Oil Sands


Environment and Climate Change Canada (ECCC) today released the 2030 Emissions Reduction Plan (the Plan) under the Canadian Net-Zero Emissions Accountability Act (the Act; read our earlier bulletin on the Act here). The Plan sets out current actions, additional funding of $9.1B, and several new initiatives to meet Canada’s emissions reduction target of 40-45% below 2005 levels by 2030, as provided last year in an update to Canada’s Nationally Determined Contribution (NDC) under the Paris Agreement (read our earlier bulletin on Canada’s updated NDC targets here).   The Plan also sets a new interim objective of reducing GHGs by 20% below 2005 levels by 2026, noting that this interim objective is not an official target akin to Canada’s 2030 NDC, but that progress towards achieving the objective will be a cornerstone of progress reports associated with the Plan in 2023, 2025, and 2027.   This bulletin highlights key parts of the Plan and summarizes the newly announced funding and initiatives, across the following categories: Carbon pricing Clean fuels Clean growth funding Methane Buildings Electricity Heavy industry Oil and gas Transportation Agriculture Waste Nature-based solutions Clean technology and climate innovation Sustainable finance Jobs, skills, and communities Prime Minister Justin Trudeau launched the Plan in an address at the GLOBE Forum in Vancouver earlier today.  Carbon pricing. The Plan notes the measures undertaken to address economy-wide emissions including the federal fuel charge and the Output-Based Pricing System for industrial emitters under the Greenhouse Gas Pollution Pricing Act. Escalating the federal benchmark price to $170 by 2030 is meant to further support the 2030 targets of the federal government along with continued consultations on a possible border carbon adjustment (read our earlier bulletin here). Very significantly, the Plan puts forward the concept of investment approaches, like carbon contracts for differences, which enshrine future price levels in contracts between the federal government and low-carbon…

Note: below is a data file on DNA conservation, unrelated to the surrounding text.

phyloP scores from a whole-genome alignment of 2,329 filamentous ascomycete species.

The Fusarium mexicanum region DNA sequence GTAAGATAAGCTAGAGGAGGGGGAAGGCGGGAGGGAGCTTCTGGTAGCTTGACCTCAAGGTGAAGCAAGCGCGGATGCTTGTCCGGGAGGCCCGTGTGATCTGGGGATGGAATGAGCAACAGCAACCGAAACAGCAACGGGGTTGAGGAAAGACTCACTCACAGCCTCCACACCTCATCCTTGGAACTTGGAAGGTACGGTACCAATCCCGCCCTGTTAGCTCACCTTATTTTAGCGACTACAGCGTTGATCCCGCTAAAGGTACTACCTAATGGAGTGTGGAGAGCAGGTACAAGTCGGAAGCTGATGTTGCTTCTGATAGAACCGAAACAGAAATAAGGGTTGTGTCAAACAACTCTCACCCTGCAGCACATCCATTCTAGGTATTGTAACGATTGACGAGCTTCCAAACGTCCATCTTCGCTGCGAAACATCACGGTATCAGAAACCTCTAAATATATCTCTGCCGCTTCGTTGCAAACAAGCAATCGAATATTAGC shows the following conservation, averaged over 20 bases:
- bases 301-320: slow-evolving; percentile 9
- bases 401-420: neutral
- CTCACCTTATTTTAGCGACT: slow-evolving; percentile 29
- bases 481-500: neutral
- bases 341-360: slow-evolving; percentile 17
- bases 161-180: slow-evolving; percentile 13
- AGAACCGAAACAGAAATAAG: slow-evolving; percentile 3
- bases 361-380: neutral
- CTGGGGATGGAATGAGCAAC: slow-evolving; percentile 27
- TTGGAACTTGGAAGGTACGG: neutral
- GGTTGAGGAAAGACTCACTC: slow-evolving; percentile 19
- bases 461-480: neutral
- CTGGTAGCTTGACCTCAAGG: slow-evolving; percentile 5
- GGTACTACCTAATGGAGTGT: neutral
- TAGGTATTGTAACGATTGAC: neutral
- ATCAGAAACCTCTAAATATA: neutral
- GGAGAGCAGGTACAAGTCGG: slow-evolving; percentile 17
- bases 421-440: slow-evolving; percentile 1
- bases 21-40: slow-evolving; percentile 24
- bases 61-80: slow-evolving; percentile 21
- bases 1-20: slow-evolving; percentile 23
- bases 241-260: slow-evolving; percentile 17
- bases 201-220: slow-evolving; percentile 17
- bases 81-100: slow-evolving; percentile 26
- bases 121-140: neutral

Five of Canada’s largest oil sands producers operating 90% of oil sands production, including Suncor Energy, Canadian Natural Resources, Cenovus Energy, Imperial, and MEG Energy, today announced the Oil Sands Pathways to Net Zero initiative (the Initiative). The Initiative aims to work collectively with the federal and Albertan governments to reach net zero greenhouse gas (GHG) emissions from Canadian oil sands operations by 2050 and help Canada to meet its Paris Agreement and 2050 net zero commitments.  This bulletin provides key highlights from the announcement. Carbon Capture, Utilization and Storage. The Initiative proposes collaborating with industry and government to create a Carbon Capture, Utilization and Storage (CCUS) CO2 trunkline system connecting oil sands facilities in the Fort McMurray and Cold Lake regions to a sequestration hub in Cold Lake with the potential for future links to the Edmonton region, modeled on similar systems in Norway and CCUS projects in the Netherlands, U.K., and U.S. Investment. The Initiative will require significant investment by industry and government in research and development for new and emerging technologies, such as direct air capture, aimed at reducing and removing GHG emissions as well as deploying GHG reduction technology, including hydrogen, process improvements, energy efficiency, fuel switching, and electrification. Indigenous Partnerships. The Initiative will seek to partner and work with the federal and Alberta governments, to ensure that local Indigenous communities benefit from both emissions reductions and Canadian resource development. For further information or to discuss the contents of this bulletin, please contact Lisa DeMarco at lisa@resilientllp.com.